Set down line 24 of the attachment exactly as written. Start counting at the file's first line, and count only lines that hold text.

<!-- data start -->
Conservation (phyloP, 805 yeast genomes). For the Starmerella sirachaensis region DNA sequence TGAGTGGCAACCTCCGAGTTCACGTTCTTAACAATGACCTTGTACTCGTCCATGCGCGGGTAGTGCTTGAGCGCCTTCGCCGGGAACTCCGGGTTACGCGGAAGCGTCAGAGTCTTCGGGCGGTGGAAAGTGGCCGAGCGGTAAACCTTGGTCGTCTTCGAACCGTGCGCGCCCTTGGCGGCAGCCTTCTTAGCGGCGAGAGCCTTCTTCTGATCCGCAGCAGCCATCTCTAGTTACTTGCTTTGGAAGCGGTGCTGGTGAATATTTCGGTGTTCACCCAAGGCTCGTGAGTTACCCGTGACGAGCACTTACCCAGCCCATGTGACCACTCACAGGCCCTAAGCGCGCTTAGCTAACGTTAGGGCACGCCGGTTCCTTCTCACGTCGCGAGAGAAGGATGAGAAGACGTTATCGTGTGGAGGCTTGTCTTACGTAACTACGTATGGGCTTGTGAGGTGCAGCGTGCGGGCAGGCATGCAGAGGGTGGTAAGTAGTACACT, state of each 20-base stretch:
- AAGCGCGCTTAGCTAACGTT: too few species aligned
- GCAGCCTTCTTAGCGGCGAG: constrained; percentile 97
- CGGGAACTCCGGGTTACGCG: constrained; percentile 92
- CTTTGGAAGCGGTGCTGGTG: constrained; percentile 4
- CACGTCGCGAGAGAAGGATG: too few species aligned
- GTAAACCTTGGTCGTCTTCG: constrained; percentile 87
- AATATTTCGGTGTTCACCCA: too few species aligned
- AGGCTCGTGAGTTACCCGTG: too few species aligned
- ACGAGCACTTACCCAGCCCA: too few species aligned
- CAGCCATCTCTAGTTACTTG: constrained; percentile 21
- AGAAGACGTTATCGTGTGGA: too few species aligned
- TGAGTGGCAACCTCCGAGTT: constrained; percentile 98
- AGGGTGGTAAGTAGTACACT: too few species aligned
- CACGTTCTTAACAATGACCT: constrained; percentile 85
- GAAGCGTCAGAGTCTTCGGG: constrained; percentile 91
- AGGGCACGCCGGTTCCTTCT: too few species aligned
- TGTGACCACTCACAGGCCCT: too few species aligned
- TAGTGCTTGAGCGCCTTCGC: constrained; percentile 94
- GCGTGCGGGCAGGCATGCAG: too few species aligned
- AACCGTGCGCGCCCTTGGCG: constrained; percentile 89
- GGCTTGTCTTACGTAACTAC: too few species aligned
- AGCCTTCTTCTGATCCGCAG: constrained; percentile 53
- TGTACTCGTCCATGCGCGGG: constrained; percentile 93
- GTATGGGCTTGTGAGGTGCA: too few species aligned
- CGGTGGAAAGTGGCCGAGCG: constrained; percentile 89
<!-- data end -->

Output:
- TGTACTCGTCCATGCGCGGG: constrained; percentile 93